Trade union Unison has been warned to clarify future claims after a watchdog found three press adverts about proposed pension reforms were not "sufficiently substantiated".
The national press ads which appeared in November were headlined: "£413 worse off a year at work £1,069 worse off a year in retirement," "£68 less every month in her pay £18,000 less in her pension fund" and "£597 worse off today £1,275 worse off tomorrow".
One complainant, Matthew Hancock MP, said the ads misleadingly implied that proposed changes to pensions would come into force, whereas discussions were ongoing, and the financial claims were also misleading and unsubstantiated.
Unison said the aim of the campaign was to demonstrate that those involved in strike action were ordinary people who would have to make a difficult decision to lose a day's pay in order to demonstrate against the proposals.
Unison said the ads related to case studies of actual members, whose names might have been changed.
They said the subject and detail of pension issues was complex but care had been taken to ensure the accuracy of the figures stated in all three ads. The figures and references had been checked rigorously by their in-house pension professionals, adding that pension experts would also check figures and wording before similar ads were produced in future.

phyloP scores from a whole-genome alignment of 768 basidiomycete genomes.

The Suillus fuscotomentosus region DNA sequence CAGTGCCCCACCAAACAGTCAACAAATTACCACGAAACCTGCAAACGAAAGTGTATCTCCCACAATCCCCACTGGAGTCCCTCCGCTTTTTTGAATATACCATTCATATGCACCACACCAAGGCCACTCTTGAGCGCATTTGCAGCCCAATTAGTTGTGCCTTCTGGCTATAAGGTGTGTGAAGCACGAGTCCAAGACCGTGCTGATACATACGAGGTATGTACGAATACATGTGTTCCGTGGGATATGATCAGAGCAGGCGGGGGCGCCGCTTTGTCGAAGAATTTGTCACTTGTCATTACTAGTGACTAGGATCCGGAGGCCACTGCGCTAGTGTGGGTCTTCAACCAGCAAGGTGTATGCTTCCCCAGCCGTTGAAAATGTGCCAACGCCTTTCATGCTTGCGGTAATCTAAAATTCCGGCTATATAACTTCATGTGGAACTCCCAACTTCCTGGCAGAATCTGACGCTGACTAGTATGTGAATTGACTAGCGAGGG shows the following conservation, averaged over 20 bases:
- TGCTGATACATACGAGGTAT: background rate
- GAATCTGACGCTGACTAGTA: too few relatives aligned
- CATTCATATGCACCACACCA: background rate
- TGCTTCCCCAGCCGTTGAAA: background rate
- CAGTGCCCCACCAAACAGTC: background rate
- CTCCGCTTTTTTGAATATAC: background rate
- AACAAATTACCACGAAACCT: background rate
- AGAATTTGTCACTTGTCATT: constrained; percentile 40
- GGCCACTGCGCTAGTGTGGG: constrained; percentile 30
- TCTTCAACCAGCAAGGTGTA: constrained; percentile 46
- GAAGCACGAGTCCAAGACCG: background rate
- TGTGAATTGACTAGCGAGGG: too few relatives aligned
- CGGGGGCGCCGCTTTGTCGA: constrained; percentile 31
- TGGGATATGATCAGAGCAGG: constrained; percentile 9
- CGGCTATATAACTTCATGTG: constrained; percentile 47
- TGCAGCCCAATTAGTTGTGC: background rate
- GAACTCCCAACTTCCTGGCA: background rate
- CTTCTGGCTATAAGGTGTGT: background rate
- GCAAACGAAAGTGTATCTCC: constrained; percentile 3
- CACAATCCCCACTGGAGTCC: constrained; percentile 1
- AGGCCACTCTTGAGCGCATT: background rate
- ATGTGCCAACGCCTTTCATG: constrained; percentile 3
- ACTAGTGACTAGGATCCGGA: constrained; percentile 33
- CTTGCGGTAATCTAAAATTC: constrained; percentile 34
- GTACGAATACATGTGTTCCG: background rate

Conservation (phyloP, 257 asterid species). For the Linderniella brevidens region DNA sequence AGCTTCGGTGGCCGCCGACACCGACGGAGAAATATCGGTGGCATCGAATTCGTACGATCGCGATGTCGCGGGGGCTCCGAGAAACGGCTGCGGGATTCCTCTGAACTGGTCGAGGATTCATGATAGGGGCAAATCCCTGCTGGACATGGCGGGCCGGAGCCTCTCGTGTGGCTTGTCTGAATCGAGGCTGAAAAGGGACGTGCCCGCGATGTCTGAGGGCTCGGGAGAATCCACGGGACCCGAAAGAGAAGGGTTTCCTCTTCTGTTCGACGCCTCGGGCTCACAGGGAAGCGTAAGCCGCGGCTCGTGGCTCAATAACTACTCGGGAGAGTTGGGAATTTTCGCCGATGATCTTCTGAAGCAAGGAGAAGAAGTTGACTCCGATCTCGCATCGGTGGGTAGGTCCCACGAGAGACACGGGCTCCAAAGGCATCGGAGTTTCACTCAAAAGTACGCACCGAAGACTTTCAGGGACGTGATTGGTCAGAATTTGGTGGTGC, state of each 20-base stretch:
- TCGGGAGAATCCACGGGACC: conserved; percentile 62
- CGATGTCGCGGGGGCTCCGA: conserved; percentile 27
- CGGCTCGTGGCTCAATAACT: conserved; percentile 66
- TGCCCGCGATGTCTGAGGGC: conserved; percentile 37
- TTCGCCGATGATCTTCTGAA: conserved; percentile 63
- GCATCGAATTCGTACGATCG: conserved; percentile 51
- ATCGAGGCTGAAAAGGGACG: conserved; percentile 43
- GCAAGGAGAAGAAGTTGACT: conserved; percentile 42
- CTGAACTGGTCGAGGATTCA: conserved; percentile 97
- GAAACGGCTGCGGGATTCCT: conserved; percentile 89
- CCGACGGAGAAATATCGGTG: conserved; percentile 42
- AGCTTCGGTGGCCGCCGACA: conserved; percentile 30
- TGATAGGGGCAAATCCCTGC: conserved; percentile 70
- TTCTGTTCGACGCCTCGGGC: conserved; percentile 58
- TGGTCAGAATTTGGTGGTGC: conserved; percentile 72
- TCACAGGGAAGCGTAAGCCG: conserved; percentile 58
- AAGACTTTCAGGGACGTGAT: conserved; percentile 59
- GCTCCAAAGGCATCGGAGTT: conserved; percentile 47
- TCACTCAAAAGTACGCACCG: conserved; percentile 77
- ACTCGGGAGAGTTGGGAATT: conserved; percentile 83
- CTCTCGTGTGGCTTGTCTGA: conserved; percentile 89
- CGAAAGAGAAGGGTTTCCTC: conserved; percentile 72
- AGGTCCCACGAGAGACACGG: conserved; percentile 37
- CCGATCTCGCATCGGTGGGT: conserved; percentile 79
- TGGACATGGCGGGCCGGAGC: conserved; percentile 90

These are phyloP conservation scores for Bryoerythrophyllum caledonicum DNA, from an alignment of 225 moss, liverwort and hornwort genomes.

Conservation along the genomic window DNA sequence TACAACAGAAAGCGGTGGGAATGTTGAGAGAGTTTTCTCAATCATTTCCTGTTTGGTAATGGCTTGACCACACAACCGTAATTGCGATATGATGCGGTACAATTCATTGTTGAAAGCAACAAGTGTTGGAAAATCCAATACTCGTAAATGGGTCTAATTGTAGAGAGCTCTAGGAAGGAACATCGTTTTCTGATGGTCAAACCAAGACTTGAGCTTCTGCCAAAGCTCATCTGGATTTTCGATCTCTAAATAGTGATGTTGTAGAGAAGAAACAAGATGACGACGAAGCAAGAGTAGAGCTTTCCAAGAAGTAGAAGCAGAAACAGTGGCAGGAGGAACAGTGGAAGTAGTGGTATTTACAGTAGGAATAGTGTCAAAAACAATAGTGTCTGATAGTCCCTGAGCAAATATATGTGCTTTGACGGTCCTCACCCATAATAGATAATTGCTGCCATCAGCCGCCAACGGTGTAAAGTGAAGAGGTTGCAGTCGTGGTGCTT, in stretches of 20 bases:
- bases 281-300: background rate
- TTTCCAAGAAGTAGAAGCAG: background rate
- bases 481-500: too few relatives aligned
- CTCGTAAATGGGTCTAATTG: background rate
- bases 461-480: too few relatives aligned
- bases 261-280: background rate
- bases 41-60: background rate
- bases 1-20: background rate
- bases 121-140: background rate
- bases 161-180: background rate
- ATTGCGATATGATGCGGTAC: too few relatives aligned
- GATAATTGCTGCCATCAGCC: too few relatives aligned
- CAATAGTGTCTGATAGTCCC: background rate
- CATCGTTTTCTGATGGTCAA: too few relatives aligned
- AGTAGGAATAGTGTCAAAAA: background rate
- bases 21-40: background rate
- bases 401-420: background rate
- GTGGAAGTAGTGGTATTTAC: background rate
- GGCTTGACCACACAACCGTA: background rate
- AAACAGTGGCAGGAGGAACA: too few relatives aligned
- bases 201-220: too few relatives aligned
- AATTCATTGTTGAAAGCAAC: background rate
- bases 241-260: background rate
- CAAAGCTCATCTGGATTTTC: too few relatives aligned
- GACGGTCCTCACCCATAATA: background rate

But the Advertising Standards Authority (ASA) said: "We considered readers were likely to understand that the changes the ads referred to were under continued discussion at the time they appeared.
"We noted, however, that the ads made particular reference to financial sums and that those absolute claims were not qualified with any explanation of how they were calculated. We considered the claims were likely to be interpreted as relating to the costs the women in the ad would incur if the changes proposed by the Government came into effect."
It ruled that the ads must not appear again in their current form, adding: "We told Unison to ensure they were in a position to substantiate future objective claims."